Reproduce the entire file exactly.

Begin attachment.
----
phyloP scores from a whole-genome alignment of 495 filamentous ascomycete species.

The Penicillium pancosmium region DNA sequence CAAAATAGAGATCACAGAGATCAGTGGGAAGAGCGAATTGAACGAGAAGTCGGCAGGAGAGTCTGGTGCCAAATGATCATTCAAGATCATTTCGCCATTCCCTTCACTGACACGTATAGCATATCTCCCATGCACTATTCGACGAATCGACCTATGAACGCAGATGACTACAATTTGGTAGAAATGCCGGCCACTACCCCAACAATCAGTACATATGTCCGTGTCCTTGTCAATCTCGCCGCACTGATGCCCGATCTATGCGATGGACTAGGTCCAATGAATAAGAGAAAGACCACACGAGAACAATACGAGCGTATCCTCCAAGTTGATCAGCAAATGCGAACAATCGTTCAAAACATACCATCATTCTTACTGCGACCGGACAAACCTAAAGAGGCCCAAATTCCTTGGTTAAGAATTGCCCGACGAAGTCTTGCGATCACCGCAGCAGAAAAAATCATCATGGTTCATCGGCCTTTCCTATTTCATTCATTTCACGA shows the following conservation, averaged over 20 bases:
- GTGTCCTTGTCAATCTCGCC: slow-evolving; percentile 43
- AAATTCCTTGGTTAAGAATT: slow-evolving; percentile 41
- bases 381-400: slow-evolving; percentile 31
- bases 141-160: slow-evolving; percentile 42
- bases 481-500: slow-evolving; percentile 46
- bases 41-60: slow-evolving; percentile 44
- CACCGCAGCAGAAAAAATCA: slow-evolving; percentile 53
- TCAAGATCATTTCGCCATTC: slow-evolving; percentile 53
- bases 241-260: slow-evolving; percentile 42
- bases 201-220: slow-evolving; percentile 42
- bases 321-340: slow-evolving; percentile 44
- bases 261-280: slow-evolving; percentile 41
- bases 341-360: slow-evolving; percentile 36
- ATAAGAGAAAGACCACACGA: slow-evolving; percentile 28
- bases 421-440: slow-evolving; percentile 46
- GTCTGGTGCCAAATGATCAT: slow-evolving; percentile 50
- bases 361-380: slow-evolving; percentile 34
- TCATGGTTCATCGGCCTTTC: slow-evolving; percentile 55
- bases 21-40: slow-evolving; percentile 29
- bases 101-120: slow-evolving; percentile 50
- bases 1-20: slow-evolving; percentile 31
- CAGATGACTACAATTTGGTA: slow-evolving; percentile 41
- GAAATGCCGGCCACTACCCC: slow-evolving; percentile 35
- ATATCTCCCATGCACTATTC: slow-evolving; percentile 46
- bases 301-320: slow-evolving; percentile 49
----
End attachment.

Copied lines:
phyloP scores from a whole-genome alignment of 495 filamentous ascomycete species.

The Penicillium pancosmium region DNA sequence CAAAATAGAGATCACAGAGATCAGTGGGAAGAGCGAATTGAACGAGAAGTCGGCAGGAGAGTCTGGTGCCAAATGATCATTCAAGATCATTTCGCCATTCCCTTCACTGACACGTATAGCATATCTCCCATGCACTATTCGACGAATCGACCTATGAACGCAGATGACTACAATTTGGTAGAAATGCCGGCCACTACCCCAACAATCAGTACATATGTCCGTGTCCTTGTCAATCTCGCCGCACTGATGCCCGATCTATGCGATGGACTAGGTCCAATGAATAAGAGAAAGACCACACGAGAACAATACGAGCGTATCCTCCAAGTTGATCAGCAAATGCGAACAATCGTTCAAAACATACCATCATTCTTACTGCGACCGGACAAACCTAAAGAGGCCCAAATTCCTTGGTTAAGAATTGCCCGACGAAGTCTTGCGATCACCGCAGCAGAAAAAATCATCATGGTTCATCGGCCTTTCCTATTTCATTCATTTCACGA shows the following conservation, averaged over 20 bases:
- GTGTCCTTGTCAATCTCGCC: slow-evolving; percentile 43
- AAATTCCTTGGTTAAGAATT: slow-evolving; percentile 41
- bases 381-400: slow-evolving; percentile 31
- bases 141-160: slow-evolving; percentile 42
- bases 481-500: slow-evolving; percentile 46
- bases 41-60: slow-evolving; percentile 44
- CACCGCAGCAGAAAAAATCA: slow-evolving; percentile 53
- TCAAGATCATTTCGCCATTC: slow-evolving; percentile 53
- bases 241-260: slow-evolving; percentile 42
- bases 201-220: slow-evolving; percentile 42
- bases 321-340: slow-evolving; percentile 44
- bases 261-280: slow-evolving; percentile 41
- bases 341-360: slow-evolving; percentile 36
- ATAAGAGAAAGACCACACGA: slow-evolving; percentile 28
- bases 421-440: slow-evolving; percentile 46
- GTCTGGTGCCAAATGATCAT: slow-evolving; percentile 50
- bases 361-380: slow-evolving; percentile 34
- TCATGGTTCATCGGCCTTTC: slow-evolving; percentile 55
- bases 21-40: slow-evolving; percentile 29
- bases 101-120: slow-evolving; percentile 50
- bases 1-20: slow-evolving; percentile 31
- CAGATGACTACAATTTGGTA: slow-evolving; percentile 41
- GAAATGCCGGCCACTACCCC: slow-evolving; percentile 35
- ATATCTCCCATGCACTATTC: slow-evolving; percentile 46
- bases 301-320: slow-evolving; percentile 49